The world turns on Huawei
Image: Richard Slade / Protocol
Good morning! This Wednesday, how is it July already? Also, the anti-Huawei chorus gets louder, Facebook boots out the Boogaloos, and company-brand face masks are heading your way.
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Reddit's policy changes are partly about becoming a platform people are proud to use again, Steve Huffman said:
On Protocol: Asking tech companies to end police contracts is beside the point, Parrot founder Henri Seydoux said:
How bad is facial-recognition tech? Detroit police chief James Craig said it's really bad:
After more than a year of pushing from the U.S. government that only persuaded a handful of countries to follow its lead, other parts of the world now appear to be turning on Huawei.
India is reportedly considering shutting the company out of its 5G rollout plan (along with ZTE, which gets most of the same bad news without as much of the bad press). It would be a big move from a country that's a huge potential market, though maybe not a surprising one after its government kicked out TikTok and other China-made apps earlier this week.
Meanwhile, in the U.S., the FCC officially named both Huawei and ZTE as national-security threats. That means none of the agency's billions of dollars earmarked for telecommunications equipment can be spent with those companies.
Boris Johnson had similar thoughts about the U.K.'s plans. Without making any specific policy statements, and while taking care to say "I'm not a Sinophobe," Johnson said that "I do want to see our critical national infrastructure properly protected from hostile state vendors, so we need to strike that balance and that's what we'll do."
Huawei and ZTE argue that they're not affiliated with the Chinese government and can be trusted around the world, an argument they've been making for a long time now.
Like so many things right now, this feels like a combination of political posturing and genuine worry. My money's on political posturing leading the charge, but it's hard to know. And what if it doesn't even matter?
Silly me: I thought it was moderation day on Monday. Turns out it's moderation week! (And we reserve the right to rename it moderation month, year and decade, should the need arise.)
The latest: Facebook removed 220 Facebook accounts, 106 groups, 95 Instagram accounts and 28 Pages related to the far-right Boogaloo movement, in what it called "a strategic network disruption."
At the end of Facebook's blog post about the crackdown, the company acknowledged that this is likely a forever cat-and-mouse game. "We will continue to study new trends," the post explained, "including the language and symbols this network shares online so we can take the necessary steps to keep those who proclaim a violent mission off our platform."
Meanwhile, the advertiser outrage continues. One study found that a third of major advertisers are likely to suspend social advertising — yesterday, Target was the largest company to jump in.
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Protocol's Janko Roettgers writes: How do you make a commercial during COVID? Productions are still shuttered, and milking the archives for sentimental pre-pandemic footage starts to get old quickly. A growing number of advertisers are turning to amateur footage instead, with some help from Jukin Media.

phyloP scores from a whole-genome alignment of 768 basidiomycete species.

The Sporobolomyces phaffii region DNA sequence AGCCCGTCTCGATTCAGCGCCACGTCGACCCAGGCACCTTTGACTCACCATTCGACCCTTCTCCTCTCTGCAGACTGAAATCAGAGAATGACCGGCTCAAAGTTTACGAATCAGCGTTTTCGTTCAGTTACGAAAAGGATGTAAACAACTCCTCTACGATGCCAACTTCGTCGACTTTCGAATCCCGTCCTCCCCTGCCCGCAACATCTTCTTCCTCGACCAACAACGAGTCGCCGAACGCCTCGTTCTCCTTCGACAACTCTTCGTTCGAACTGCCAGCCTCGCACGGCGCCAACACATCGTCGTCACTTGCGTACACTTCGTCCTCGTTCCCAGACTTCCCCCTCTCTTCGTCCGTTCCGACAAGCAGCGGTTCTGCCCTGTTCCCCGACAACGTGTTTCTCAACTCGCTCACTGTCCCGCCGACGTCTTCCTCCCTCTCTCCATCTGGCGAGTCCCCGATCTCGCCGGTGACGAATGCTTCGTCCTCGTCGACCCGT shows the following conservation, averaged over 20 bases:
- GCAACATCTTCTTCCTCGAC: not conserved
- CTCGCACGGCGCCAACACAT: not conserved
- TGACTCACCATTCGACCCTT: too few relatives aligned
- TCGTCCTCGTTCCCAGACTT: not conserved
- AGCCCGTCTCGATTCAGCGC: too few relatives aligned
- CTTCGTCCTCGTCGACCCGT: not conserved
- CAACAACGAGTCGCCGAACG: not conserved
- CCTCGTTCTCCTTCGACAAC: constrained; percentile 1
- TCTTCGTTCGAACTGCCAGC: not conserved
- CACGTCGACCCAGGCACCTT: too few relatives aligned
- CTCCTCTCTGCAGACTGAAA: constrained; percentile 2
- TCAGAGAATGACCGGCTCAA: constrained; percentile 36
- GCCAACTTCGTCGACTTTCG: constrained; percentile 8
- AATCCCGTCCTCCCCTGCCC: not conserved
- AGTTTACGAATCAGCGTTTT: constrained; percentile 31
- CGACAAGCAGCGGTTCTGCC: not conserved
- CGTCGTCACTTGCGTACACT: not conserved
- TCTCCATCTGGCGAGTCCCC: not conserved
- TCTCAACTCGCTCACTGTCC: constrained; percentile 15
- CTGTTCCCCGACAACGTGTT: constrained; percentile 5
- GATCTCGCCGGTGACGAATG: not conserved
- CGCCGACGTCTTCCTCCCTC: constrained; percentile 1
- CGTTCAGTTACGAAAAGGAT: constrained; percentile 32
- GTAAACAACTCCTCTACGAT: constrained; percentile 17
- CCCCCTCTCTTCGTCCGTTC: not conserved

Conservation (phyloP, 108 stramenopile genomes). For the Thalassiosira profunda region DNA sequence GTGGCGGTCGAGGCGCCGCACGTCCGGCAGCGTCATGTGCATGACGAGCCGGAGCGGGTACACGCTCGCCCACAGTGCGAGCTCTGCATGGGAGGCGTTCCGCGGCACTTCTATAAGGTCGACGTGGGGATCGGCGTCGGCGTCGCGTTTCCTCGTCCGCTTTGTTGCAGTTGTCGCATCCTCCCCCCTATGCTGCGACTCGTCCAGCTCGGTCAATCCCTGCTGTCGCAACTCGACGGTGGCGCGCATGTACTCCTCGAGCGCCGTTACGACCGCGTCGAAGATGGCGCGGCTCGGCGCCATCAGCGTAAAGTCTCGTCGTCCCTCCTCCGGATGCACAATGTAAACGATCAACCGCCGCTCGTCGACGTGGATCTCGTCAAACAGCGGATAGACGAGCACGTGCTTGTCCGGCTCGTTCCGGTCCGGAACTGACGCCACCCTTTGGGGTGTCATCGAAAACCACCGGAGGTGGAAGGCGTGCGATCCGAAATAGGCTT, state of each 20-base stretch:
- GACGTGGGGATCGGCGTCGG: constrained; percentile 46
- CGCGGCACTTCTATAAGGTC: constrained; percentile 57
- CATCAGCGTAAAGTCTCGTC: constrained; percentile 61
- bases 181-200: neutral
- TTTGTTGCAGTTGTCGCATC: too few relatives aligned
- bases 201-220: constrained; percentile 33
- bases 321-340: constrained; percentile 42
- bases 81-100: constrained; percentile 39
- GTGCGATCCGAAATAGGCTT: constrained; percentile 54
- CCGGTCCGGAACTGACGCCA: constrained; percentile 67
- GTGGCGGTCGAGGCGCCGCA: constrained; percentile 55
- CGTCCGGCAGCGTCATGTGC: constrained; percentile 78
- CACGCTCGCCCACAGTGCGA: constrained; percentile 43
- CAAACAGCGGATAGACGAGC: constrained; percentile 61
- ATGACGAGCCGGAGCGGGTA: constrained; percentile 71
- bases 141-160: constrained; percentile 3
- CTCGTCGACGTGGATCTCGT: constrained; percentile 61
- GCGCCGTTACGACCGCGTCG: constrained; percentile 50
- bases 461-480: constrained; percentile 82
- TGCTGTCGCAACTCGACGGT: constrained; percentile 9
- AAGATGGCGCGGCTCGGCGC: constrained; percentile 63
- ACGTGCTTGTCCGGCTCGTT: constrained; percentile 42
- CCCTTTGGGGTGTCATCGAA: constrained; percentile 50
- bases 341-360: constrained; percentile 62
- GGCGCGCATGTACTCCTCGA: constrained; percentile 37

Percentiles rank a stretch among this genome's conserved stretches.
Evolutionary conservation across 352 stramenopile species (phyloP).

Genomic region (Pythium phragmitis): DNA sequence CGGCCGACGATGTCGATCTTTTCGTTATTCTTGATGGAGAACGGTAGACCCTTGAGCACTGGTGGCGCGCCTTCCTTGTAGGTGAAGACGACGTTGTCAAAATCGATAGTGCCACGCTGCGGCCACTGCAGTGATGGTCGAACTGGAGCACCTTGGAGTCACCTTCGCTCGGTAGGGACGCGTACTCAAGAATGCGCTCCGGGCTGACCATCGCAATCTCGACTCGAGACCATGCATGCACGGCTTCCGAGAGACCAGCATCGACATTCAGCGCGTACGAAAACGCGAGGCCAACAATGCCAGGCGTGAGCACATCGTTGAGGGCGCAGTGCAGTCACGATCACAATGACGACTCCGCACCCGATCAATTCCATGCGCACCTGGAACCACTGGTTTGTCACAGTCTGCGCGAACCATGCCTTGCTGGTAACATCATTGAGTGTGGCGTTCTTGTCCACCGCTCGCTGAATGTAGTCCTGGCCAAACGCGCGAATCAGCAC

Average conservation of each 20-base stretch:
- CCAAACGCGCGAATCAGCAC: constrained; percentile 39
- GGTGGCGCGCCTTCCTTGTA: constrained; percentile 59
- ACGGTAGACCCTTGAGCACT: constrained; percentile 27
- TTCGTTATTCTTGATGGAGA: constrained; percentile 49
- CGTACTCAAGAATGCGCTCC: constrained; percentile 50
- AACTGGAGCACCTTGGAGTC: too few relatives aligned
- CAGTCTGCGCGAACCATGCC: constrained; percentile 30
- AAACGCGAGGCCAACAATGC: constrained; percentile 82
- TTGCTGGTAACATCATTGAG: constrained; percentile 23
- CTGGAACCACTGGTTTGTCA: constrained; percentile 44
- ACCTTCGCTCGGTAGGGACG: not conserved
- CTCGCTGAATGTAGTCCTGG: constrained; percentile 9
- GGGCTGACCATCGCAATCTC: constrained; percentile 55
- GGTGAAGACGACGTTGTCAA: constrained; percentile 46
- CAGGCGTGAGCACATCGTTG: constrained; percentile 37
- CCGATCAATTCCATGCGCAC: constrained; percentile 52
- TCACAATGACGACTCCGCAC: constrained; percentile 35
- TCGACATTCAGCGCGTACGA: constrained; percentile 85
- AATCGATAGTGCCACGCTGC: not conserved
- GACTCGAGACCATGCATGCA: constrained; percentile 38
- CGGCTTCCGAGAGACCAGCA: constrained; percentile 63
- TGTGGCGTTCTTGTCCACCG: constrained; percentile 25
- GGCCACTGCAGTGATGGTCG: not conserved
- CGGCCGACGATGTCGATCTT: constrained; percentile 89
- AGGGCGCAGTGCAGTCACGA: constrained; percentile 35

The Los Angeles-based company has been licensing YouTube clips to brands for years, but Jukin CEO Jon Skogmo said that this type of licensing has grown significantly since shelter-in-place. "Brands really want to be part of that conversation," Skogmo said.
Jukin is working with more than 50,000 video makers, licensing their clips to brands and TV shows while also operating its own video distribution channels, and announced this week that it has paid out $25 million in licensing fees to date.
Skogmo explained that his company issues similar take-down notices every day, and that he would have done so regardless of who lived in the White House. "Protecting our copyright is part of our business," he said.
Bozoma Saint John is Netflix's new CMO. She's run marketing teams at Endeavor, Uber and Apple, and will replace Jackie Lee-Joe, who's leaving the company for personal reasons.
Mark Kinsella is Opendoor's new VP of engineering. He was previously the head of driver engineering at Lyft, and Opendoor specifically mentioned his IPO experience in its announcement. Just saying.
Ellis Briery is joining Contrary Capital to launch Contrary Talent, a new network connecting college students to startups. He was previously Triplebyte's head of talent.
If you're going to wear a mask (and you really should), the least you can do is rep your company in the process. The Washington Post reported that as companies bring people back to the office they're providing them with branded pandemic kits to ease the process. And that COVID corporate swag is becoming big business: hand sanitizer, face masks, Zoom lights, socks, those funky key-pressing things, and more. Conference-goers, time to clear out the drawer filled with branded pens and thumb drives. Get ready for the 'rona swag.
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Today's Source Code was written by David Pierce, with help from Shakeel Hashim. Thoughts, questions, tips? Send them to firstname.lastname@example.org, or our tips line, email@example.com. Enjoy your day, see you tomorrow.